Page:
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Cutter_Midgett-300x200Hand injuries can be devastating and sometimes career-ending for people who work at sea. Medical attention must be secured quickly after an injury for the best outcome. On Sunday, March 3rd, the U.S. Coast Guard medevaced a 57-year-old male after he sustained a hand injury while working aboard the F/V OCEAN ROVER.

Watchstanders at Coast Guard 17th District Command Center in Juneau, Alaska received a call from Health Force Partners that a crewmember had suffered an injury and required medical attention. The Coast Guard Duty flight surgeon recommended a medevac, and an MH-65 Dolphin helicopter crew aboard the Cutter John Midgett hoisted the man from the F/V OCEAN ROVER. He was flown to Cold Bay then taken to Alaska Regional Hospital in Anchorage for treatment.

“This same helicopter crew has now conducted four medevacs over the past week in the vicinity of Cold Bay,” said Chief Petty Officer Michael Haselden, command duty officer for the case. “Having this helicopter crew deployed in the Bering Sea with Coast Guard Cutter John Midgett was a strategy that paid off tremendously for the fishing fleet. The cutter crew has worked tirelessly to support the helicopter crew, providing opportunities to land and refuel as necessary.”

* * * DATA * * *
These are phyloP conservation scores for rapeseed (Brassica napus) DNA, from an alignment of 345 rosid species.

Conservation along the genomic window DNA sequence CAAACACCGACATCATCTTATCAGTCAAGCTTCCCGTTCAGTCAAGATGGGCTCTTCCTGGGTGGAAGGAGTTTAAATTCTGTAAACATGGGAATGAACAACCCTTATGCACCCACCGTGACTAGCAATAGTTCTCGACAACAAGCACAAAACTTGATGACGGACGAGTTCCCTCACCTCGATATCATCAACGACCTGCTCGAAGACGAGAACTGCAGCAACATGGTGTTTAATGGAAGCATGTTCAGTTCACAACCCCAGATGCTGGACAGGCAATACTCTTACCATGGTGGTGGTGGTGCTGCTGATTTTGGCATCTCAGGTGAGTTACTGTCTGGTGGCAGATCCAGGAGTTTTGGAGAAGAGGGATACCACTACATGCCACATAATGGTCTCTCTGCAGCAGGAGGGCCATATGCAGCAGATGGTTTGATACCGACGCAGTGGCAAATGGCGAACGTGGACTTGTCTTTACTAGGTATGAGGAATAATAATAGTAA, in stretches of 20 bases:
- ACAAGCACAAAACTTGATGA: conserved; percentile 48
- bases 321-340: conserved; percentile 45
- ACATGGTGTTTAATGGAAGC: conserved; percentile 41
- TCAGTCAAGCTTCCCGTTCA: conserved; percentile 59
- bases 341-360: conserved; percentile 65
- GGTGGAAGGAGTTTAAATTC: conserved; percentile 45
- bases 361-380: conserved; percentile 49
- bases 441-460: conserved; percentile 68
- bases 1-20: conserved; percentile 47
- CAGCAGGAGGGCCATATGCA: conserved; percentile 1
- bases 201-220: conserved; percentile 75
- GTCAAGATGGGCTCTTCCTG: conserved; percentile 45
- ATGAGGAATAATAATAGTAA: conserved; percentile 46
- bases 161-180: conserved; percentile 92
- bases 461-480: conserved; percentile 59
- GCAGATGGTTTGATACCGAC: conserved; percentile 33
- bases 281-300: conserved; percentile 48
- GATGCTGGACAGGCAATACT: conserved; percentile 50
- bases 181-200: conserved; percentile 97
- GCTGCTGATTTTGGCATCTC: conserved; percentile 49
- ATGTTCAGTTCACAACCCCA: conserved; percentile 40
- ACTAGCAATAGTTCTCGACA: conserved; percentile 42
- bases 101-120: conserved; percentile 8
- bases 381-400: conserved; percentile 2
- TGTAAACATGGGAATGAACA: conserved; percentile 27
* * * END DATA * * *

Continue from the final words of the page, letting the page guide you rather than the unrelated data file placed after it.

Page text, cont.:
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Kari_Marie-300x225A forward-deployed U.S. Coast Guard Air Station helicopter crew was called to medevac a crewmember on Monday after he suffered a compound fracture while aboard the F/V KARI MARIE. The fishing boat was located approximately 200 miles north of St. Paul, Alaska when the incident occurred.

Watchstanders at District 17 Command Center received notification from the F/V PACIFIC MARINER about the injury, as they were relaying communications on behalf of the F/V KARI MARIE crew. In an effort to provide additional communication coverage, an Air Station Kodiak HC-130 Hercules aircrew was also diverted to assist with the incident.

The crewmember was reported to be in stable condition after he was transported to local emergency medical personnel in St. Paul.